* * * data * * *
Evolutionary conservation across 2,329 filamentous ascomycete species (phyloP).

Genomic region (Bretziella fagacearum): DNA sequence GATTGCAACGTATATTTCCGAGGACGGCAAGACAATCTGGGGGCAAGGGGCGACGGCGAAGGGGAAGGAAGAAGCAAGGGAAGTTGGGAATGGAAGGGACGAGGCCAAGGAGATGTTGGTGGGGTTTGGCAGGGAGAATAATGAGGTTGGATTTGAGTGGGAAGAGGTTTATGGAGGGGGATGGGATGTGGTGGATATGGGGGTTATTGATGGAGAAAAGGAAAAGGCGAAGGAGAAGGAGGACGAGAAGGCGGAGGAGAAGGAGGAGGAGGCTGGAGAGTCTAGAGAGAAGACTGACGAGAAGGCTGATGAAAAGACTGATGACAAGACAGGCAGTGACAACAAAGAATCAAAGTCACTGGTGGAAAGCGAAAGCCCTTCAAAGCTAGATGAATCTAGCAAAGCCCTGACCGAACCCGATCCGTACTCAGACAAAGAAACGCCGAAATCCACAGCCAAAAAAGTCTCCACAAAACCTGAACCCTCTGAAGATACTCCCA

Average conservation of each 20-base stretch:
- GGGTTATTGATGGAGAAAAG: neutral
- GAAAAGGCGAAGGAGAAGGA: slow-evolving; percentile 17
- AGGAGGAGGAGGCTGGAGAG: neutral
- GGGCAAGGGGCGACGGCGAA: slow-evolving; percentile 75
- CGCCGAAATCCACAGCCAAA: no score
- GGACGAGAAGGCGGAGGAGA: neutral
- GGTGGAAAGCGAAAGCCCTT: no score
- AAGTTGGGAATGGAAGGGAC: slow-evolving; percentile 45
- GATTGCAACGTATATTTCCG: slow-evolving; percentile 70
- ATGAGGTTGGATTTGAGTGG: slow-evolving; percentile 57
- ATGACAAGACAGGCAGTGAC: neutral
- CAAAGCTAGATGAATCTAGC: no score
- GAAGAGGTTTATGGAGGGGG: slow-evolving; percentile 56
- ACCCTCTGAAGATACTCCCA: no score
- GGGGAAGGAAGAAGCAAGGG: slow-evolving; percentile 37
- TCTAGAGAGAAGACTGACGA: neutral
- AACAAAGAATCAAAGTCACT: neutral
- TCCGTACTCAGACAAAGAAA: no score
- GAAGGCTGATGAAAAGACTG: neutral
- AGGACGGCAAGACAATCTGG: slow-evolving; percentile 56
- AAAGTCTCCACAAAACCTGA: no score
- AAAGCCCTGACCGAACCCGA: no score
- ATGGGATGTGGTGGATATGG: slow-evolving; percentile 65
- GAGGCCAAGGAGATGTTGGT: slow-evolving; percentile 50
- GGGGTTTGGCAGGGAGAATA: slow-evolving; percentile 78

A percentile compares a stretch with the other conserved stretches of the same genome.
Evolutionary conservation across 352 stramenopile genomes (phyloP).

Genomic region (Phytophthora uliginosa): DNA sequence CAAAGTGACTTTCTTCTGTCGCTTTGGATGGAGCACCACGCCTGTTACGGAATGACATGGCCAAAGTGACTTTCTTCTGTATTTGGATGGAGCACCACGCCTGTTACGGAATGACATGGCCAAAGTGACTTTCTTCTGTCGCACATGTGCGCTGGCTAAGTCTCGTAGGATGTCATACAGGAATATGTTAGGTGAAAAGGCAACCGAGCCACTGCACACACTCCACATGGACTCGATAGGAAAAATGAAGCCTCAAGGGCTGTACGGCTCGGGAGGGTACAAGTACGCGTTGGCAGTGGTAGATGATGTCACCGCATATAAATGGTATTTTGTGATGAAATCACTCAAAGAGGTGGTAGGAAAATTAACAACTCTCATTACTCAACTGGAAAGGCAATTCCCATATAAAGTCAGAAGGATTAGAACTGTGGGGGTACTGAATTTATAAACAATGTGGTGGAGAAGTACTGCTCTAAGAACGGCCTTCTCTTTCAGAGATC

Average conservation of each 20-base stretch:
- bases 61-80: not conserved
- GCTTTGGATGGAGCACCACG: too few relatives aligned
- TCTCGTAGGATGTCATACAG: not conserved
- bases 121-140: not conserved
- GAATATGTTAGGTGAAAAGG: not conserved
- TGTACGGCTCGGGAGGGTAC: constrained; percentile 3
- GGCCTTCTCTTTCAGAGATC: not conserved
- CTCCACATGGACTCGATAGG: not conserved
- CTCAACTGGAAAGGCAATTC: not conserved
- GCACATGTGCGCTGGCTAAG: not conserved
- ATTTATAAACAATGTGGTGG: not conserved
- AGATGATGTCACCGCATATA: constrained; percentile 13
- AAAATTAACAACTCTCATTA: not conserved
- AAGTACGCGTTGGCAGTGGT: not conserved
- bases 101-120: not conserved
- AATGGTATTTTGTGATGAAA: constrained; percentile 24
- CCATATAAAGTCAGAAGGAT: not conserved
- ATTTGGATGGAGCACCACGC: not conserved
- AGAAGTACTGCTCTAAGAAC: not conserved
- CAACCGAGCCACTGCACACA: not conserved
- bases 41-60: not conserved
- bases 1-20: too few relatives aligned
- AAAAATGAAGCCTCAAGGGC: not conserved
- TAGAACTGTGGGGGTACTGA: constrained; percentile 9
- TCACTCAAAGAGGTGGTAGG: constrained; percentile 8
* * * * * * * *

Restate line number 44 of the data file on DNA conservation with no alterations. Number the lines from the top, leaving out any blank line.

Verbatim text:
- AGATGATGTCACCGCATATA: constrained; percentile 13